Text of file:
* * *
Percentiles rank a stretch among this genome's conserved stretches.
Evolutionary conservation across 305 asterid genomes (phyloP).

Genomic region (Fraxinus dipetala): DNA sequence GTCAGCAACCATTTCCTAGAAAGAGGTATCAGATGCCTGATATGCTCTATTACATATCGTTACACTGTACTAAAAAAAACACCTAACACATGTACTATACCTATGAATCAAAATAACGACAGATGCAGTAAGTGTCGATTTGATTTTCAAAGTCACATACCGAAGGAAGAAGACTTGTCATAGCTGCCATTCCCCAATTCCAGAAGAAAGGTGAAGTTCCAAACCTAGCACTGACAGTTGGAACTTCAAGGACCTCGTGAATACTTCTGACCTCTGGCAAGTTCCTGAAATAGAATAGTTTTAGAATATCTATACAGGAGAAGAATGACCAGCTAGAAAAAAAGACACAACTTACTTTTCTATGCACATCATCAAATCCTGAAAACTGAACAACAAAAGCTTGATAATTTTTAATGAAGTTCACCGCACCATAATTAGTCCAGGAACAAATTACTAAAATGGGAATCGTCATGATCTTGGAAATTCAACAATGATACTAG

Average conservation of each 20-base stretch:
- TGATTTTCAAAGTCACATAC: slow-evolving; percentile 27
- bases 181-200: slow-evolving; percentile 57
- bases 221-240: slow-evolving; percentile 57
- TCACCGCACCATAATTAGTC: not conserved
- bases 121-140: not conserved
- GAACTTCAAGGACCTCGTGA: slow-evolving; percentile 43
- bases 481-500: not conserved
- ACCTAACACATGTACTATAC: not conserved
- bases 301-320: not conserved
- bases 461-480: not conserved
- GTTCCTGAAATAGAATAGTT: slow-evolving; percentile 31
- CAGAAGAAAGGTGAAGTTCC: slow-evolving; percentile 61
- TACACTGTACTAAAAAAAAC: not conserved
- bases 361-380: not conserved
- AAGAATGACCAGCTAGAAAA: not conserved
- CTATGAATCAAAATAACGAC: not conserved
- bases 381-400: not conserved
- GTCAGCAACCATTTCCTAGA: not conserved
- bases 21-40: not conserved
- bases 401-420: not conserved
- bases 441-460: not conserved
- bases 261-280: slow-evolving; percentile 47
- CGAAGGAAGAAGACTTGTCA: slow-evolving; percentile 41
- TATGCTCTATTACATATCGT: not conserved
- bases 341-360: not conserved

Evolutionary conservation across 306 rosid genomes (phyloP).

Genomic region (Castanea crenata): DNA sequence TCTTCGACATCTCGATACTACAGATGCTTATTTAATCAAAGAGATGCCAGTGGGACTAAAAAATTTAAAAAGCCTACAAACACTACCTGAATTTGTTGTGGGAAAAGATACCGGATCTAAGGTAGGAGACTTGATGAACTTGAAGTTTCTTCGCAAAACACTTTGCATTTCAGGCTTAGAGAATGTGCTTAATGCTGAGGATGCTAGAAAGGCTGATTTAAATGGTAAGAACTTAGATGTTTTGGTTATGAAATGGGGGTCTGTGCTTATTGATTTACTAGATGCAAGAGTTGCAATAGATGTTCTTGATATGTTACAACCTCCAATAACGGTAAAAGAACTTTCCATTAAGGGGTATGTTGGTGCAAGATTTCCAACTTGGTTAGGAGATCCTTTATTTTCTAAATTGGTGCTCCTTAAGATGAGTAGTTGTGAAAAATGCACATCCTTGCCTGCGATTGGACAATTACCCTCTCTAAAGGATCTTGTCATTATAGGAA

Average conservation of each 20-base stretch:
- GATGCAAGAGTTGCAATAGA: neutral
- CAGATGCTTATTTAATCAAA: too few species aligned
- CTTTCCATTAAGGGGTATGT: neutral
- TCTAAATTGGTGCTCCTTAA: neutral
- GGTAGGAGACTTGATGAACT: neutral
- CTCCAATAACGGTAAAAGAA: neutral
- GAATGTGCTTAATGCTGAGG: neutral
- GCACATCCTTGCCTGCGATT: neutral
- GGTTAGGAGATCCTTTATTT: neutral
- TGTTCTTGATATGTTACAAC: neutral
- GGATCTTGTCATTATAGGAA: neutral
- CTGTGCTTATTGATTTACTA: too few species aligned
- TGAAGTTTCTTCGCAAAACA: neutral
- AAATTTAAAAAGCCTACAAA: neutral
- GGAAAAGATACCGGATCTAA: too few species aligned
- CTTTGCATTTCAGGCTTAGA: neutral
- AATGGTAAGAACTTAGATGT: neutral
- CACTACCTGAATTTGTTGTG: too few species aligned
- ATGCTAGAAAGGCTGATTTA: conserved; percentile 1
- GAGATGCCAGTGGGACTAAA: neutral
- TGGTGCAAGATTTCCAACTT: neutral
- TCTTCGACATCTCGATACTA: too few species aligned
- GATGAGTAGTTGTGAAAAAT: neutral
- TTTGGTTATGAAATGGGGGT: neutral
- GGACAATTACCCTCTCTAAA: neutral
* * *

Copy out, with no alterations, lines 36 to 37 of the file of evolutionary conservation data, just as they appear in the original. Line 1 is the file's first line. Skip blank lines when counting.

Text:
- TCTAAATTGGTGCTCCTTAA: neutral
- GGTAGGAGACTTGATGAACT: neutral